Huzaifa Khorakiwala, the 43-year-old scion of the Khorakiwala family that owns drug-maker Wockhardt, is busy fighting for hygiene in the country in his own way. He is leading a campaign to set up bio-toilets that could well be an answer to India's sanitation problem.

The bio-digester technology, developed by the Wockhardt Foundation, uses the psychrophile bacteria, which is found in Antarctica, to break down human excreta into usable water and gas through an anaerobic process.

DRDO tested

Khorakiwala, an MBA from Yale University in the US, said the technology using the bacteria was tested by the Defence Research and Development Organisation (DRDO) in the Antarctica.

“Defence researchers found the penguin excreta disappearing in the sub-zero temperature. The bacteria was derived and developed by the DRDO for complete human waste decomposition,” said Naveed Pasha of the Wockhardt Foundation.

Khorakiwala was sure this was the answer to India's sanitation problem. “India is home to 65 per cent of the world’s population that defecates in the open. This has serious health implications and consequently a big economic burden. The bio-toilet has a lot of social value to our country,” Khorakiwala told Business Line .

“The bio-toilet has many advantages over a normal toilet, since the output is 100 per cent neutral water,” said Khorakiwala.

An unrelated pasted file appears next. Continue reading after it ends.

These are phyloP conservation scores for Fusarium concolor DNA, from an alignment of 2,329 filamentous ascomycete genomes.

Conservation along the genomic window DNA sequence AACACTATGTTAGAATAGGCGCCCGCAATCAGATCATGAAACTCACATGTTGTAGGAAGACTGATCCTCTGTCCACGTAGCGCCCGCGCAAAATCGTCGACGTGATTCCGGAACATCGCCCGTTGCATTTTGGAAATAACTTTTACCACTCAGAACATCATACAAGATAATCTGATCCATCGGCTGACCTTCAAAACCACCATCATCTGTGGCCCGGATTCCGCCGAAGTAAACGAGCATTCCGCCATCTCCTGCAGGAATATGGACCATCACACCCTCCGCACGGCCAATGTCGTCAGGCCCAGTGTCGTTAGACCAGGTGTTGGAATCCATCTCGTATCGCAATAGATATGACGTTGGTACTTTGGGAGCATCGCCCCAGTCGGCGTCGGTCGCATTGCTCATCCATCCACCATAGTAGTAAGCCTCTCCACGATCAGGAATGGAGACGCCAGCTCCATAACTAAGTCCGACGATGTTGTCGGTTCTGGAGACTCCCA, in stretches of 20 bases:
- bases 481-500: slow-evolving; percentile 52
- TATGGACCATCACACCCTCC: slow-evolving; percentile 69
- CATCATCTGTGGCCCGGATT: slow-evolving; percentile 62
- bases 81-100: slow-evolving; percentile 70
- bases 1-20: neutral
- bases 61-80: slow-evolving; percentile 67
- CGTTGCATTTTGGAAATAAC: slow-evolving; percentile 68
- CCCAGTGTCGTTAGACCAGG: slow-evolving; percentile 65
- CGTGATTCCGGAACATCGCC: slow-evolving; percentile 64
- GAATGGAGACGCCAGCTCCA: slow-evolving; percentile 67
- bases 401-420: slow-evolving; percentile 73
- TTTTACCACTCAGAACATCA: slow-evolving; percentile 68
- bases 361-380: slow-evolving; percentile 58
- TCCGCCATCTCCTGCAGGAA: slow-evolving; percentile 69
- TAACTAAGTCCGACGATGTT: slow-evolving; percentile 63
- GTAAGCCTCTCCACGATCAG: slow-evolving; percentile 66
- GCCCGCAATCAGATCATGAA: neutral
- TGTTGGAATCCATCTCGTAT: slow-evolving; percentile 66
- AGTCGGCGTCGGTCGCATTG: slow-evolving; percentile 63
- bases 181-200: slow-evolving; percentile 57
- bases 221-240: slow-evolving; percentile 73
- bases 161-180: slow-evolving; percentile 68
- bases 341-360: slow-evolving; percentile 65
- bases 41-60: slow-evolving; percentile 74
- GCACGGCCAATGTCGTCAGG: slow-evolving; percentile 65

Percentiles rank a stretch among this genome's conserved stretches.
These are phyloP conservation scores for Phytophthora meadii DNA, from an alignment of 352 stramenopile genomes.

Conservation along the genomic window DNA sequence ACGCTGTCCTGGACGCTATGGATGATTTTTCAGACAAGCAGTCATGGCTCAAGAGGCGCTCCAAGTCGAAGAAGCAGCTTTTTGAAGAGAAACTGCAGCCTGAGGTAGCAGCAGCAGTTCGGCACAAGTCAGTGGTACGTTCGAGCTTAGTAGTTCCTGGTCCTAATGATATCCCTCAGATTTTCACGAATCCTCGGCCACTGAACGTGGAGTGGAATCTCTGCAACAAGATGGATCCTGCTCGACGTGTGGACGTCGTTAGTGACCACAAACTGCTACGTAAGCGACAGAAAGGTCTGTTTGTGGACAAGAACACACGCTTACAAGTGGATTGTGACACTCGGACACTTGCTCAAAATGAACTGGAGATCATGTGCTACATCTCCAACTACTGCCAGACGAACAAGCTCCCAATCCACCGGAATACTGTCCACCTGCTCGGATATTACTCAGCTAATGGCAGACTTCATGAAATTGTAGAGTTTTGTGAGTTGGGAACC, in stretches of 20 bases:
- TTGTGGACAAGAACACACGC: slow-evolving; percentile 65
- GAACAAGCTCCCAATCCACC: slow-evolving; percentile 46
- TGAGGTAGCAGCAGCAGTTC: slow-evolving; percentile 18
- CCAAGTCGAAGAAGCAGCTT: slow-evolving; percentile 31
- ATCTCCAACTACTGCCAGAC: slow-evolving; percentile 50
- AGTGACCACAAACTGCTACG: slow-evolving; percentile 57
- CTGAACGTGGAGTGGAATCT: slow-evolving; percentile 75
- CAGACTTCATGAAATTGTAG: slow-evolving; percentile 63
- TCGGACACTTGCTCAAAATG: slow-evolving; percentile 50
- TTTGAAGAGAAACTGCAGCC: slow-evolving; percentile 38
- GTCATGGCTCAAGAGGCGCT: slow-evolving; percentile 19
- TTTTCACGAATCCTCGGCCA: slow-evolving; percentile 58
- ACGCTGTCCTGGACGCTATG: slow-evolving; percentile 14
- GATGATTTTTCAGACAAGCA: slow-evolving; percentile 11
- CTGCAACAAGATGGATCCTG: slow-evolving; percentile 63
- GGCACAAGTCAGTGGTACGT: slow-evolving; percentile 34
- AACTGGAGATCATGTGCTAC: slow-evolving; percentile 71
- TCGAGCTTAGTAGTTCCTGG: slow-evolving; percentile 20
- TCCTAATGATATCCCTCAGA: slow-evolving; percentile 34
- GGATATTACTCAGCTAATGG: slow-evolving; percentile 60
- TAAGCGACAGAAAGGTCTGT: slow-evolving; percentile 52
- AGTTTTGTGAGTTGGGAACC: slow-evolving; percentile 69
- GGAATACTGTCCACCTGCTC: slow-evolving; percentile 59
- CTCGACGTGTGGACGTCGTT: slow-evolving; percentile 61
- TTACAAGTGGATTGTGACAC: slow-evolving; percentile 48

“There is no air, water and land pollution like a regular toilet, and the space occupied is three times less than a regular septic tank.”

The inception of the technology at Wockhardt Foundation started in February 2013 “when we started exploring and did a couple of installations. As of now, we have around 70,000 bio-toilets across the country,” said the CEO of Wockhardt Foundation. Initially, two bio-toilets were installed at the Bharat Nagar slum in Mumbai, two more on the national highway to Jaipur, which would be used by the public, and another two were installed at a school in Haryana. As many as 130 are to be installed in Karoti village, 110 km from Mumbai, and few in Bangalore soon.

Post the successful launch of 100 bio-toilets in households around Mumbai by the Rotary Club, the Chennai Corporation has decided to install 300 bio-toilets in the city. “We now have 14 programmes involving the bio-toilet,” he said.

Overseas expansion

With plans to expand bio-toilets outside India, Pasha added the Foundation was working with an Oman architecture company to install some bio-toilets in new buildings in the Gulf country.

“We have received a positive response from Oman, and a lot of leads from abroad to ship the bio-digesters,” confirmed Khorakiwala.

“The number of users can be high and the output is clean water that can be reused for irrigation purposes. At the installation in a school in Haryana, we have diverted the water for plants around the complex,” he added.